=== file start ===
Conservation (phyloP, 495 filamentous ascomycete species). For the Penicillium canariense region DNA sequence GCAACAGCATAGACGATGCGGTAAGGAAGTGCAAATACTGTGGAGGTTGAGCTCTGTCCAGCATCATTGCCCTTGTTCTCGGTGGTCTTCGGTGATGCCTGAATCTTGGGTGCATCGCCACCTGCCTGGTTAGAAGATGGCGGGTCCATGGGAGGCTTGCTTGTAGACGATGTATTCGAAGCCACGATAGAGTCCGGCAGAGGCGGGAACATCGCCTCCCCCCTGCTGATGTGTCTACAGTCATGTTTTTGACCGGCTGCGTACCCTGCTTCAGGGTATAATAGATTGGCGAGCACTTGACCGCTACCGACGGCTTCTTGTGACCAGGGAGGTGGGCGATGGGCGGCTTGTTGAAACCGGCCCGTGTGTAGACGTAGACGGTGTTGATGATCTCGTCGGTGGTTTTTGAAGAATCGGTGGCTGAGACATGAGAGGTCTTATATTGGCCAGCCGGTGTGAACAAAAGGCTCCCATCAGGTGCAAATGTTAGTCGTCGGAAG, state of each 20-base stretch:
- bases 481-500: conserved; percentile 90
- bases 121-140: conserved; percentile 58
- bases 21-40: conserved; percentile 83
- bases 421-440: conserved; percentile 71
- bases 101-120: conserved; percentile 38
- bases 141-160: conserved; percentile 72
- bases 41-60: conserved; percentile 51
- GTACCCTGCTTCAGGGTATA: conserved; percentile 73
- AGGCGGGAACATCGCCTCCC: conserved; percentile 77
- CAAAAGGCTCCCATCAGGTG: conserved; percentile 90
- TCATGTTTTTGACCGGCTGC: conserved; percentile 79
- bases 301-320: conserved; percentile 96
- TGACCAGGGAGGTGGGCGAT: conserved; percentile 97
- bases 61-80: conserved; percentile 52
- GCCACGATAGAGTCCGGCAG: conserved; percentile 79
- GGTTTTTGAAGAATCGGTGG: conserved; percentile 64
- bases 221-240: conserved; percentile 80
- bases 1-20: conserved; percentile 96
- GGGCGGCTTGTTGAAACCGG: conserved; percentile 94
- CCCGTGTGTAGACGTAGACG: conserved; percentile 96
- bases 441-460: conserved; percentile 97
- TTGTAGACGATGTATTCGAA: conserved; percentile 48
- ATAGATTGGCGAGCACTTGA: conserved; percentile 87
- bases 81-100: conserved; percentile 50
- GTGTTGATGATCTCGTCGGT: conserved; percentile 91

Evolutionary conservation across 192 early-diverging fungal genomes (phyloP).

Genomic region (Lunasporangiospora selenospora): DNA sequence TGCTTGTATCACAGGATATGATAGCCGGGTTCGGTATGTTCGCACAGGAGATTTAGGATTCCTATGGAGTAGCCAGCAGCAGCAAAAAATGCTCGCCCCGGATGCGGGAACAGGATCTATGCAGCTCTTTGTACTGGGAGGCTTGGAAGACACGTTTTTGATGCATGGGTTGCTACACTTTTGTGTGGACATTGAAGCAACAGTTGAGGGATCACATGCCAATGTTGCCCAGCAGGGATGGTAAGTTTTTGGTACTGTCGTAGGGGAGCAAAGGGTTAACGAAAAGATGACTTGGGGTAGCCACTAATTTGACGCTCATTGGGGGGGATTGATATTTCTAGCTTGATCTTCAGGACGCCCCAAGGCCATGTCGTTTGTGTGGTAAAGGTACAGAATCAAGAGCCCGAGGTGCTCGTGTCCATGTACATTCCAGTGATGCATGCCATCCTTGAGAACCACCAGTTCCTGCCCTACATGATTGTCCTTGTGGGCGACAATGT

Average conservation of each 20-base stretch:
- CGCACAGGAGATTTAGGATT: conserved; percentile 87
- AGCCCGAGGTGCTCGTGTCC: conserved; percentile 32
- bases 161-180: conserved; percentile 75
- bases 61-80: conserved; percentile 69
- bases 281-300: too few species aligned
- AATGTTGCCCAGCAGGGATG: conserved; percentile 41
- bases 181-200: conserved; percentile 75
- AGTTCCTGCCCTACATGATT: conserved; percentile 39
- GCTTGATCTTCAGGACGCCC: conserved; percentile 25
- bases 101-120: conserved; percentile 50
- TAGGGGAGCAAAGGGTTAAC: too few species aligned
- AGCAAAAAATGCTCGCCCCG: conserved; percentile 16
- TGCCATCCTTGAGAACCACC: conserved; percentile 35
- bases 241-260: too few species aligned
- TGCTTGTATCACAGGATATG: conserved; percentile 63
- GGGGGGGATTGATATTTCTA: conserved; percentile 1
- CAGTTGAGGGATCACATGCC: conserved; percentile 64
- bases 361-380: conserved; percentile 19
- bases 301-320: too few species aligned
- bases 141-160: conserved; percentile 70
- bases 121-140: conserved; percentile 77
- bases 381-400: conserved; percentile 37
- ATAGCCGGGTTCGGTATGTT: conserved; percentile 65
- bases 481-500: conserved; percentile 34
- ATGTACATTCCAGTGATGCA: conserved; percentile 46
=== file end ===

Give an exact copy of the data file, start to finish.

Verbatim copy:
Conservation (phyloP, 495 filamentous ascomycete species). For the Penicillium canariense region DNA sequence GCAACAGCATAGACGATGCGGTAAGGAAGTGCAAATACTGTGGAGGTTGAGCTCTGTCCAGCATCATTGCCCTTGTTCTCGGTGGTCTTCGGTGATGCCTGAATCTTGGGTGCATCGCCACCTGCCTGGTTAGAAGATGGCGGGTCCATGGGAGGCTTGCTTGTAGACGATGTATTCGAAGCCACGATAGAGTCCGGCAGAGGCGGGAACATCGCCTCCCCCCTGCTGATGTGTCTACAGTCATGTTTTTGACCGGCTGCGTACCCTGCTTCAGGGTATAATAGATTGGCGAGCACTTGACCGCTACCGACGGCTTCTTGTGACCAGGGAGGTGGGCGATGGGCGGCTTGTTGAAACCGGCCCGTGTGTAGACGTAGACGGTGTTGATGATCTCGTCGGTGGTTTTTGAAGAATCGGTGGCTGAGACATGAGAGGTCTTATATTGGCCAGCCGGTGTGAACAAAAGGCTCCCATCAGGTGCAAATGTTAGTCGTCGGAAG, state of each 20-base stretch:
- bases 481-500: conserved; percentile 90
- bases 121-140: conserved; percentile 58
- bases 21-40: conserved; percentile 83
- bases 421-440: conserved; percentile 71
- bases 101-120: conserved; percentile 38
- bases 141-160: conserved; percentile 72
- bases 41-60: conserved; percentile 51
- GTACCCTGCTTCAGGGTATA: conserved; percentile 73
- AGGCGGGAACATCGCCTCCC: conserved; percentile 77
- CAAAAGGCTCCCATCAGGTG: conserved; percentile 90
- TCATGTTTTTGACCGGCTGC: conserved; percentile 79
- bases 301-320: conserved; percentile 96
- TGACCAGGGAGGTGGGCGAT: conserved; percentile 97
- bases 61-80: conserved; percentile 52
- GCCACGATAGAGTCCGGCAG: conserved; percentile 79
- GGTTTTTGAAGAATCGGTGG: conserved; percentile 64
- bases 221-240: conserved; percentile 80
- bases 1-20: conserved; percentile 96
- GGGCGGCTTGTTGAAACCGG: conserved; percentile 94
- CCCGTGTGTAGACGTAGACG: conserved; percentile 96
- bases 441-460: conserved; percentile 97
- TTGTAGACGATGTATTCGAA: conserved; percentile 48
- ATAGATTGGCGAGCACTTGA: conserved; percentile 87
- bases 81-100: conserved; percentile 50
- GTGTTGATGATCTCGTCGGT: conserved; percentile 91

Evolutionary conservation across 192 early-diverging fungal genomes (phyloP).

Genomic region (Lunasporangiospora selenospora): DNA sequence TGCTTGTATCACAGGATATGATAGCCGGGTTCGGTATGTTCGCACAGGAGATTTAGGATTCCTATGGAGTAGCCAGCAGCAGCAAAAAATGCTCGCCCCGGATGCGGGAACAGGATCTATGCAGCTCTTTGTACTGGGAGGCTTGGAAGACACGTTTTTGATGCATGGGTTGCTACACTTTTGTGTGGACATTGAAGCAACAGTTGAGGGATCACATGCCAATGTTGCCCAGCAGGGATGGTAAGTTTTTGGTACTGTCGTAGGGGAGCAAAGGGTTAACGAAAAGATGACTTGGGGTAGCCACTAATTTGACGCTCATTGGGGGGGATTGATATTTCTAGCTTGATCTTCAGGACGCCCCAAGGCCATGTCGTTTGTGTGGTAAAGGTACAGAATCAAGAGCCCGAGGTGCTCGTGTCCATGTACATTCCAGTGATGCATGCCATCCTTGAGAACCACCAGTTCCTGCCCTACATGATTGTCCTTGTGGGCGACAATGT

Average conservation of each 20-base stretch:
- CGCACAGGAGATTTAGGATT: conserved; percentile 87
- AGCCCGAGGTGCTCGTGTCC: conserved; percentile 32
- bases 161-180: conserved; percentile 75
- bases 61-80: conserved; percentile 69
- bases 281-300: too few species aligned
- AATGTTGCCCAGCAGGGATG: conserved; percentile 41
- bases 181-200: conserved; percentile 75
- AGTTCCTGCCCTACATGATT: conserved; percentile 39
- GCTTGATCTTCAGGACGCCC: conserved; percentile 25
- bases 101-120: conserved; percentile 50
- TAGGGGAGCAAAGGGTTAAC: too few species aligned
- AGCAAAAAATGCTCGCCCCG: conserved; percentile 16
- TGCCATCCTTGAGAACCACC: conserved; percentile 35
- bases 241-260: too few species aligned
- TGCTTGTATCACAGGATATG: conserved; percentile 63
- GGGGGGGATTGATATTTCTA: conserved; percentile 1
- CAGTTGAGGGATCACATGCC: conserved; percentile 64
- bases 361-380: conserved; percentile 19
- bases 301-320: too few species aligned
- bases 141-160: conserved; percentile 70
- bases 121-140: conserved; percentile 77
- bases 381-400: conserved; percentile 37
- ATAGCCGGGTTCGGTATGTT: conserved; percentile 65
- bases 481-500: conserved; percentile 34
- ATGTACATTCCAGTGATGCA: conserved; percentile 46